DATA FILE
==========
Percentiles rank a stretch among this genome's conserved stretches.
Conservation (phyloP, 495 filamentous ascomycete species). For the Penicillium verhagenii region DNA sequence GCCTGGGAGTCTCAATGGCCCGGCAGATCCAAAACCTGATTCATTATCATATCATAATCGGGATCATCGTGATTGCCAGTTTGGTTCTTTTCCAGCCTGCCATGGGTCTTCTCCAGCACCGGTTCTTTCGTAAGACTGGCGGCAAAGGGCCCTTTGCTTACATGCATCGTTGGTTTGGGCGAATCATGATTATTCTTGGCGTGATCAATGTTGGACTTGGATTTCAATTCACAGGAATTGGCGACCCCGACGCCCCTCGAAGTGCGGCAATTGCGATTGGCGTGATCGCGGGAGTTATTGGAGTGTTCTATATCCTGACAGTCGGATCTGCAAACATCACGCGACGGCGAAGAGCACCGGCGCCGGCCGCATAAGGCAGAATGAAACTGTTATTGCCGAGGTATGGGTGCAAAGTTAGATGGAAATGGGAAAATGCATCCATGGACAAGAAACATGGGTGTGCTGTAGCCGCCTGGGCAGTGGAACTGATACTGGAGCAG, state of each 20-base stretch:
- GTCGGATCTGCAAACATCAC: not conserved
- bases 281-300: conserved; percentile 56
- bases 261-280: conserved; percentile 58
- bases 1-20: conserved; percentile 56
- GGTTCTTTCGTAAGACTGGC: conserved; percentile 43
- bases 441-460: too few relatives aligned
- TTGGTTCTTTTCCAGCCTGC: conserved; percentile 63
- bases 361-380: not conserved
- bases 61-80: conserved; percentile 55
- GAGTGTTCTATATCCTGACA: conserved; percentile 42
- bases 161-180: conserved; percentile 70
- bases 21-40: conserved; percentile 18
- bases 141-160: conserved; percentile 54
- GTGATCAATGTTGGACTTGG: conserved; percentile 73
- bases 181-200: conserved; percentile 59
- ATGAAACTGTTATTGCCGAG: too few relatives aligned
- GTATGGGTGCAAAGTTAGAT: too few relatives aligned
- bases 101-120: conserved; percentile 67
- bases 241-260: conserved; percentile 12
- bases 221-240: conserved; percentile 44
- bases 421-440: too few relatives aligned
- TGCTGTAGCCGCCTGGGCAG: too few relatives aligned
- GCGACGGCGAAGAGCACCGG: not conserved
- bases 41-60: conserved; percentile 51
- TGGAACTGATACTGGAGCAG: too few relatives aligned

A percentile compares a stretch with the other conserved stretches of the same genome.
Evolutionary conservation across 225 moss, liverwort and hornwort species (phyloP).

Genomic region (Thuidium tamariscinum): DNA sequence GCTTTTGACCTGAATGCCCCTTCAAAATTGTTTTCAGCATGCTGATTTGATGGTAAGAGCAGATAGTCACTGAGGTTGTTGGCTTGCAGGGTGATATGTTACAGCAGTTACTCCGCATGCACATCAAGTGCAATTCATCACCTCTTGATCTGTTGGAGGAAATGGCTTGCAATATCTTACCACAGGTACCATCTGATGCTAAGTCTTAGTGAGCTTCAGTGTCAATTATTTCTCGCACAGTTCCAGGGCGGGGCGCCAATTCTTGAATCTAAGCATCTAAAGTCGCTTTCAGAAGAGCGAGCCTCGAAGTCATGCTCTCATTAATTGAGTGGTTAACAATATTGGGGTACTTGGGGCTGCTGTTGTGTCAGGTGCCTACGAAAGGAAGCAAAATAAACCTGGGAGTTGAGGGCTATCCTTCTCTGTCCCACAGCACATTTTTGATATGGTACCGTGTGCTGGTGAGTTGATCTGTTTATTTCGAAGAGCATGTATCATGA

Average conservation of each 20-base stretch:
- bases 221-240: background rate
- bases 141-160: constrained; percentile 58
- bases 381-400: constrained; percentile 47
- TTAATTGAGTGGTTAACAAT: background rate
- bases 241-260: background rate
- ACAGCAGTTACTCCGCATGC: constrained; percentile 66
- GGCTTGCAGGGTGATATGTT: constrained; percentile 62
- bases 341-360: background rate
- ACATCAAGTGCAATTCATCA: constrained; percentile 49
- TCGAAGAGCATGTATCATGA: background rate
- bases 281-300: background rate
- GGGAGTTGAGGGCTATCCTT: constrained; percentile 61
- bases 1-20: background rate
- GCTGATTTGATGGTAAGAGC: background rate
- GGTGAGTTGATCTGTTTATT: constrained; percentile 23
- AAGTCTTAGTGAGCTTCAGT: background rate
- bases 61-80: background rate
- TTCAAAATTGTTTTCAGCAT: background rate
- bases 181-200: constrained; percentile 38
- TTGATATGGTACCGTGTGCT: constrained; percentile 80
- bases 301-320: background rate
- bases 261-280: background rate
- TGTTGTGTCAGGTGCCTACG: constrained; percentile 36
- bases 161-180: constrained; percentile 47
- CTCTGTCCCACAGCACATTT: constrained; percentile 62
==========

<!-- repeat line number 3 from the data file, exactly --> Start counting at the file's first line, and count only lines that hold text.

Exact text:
- GTCGGATCTGCAAACATCAC: not conserved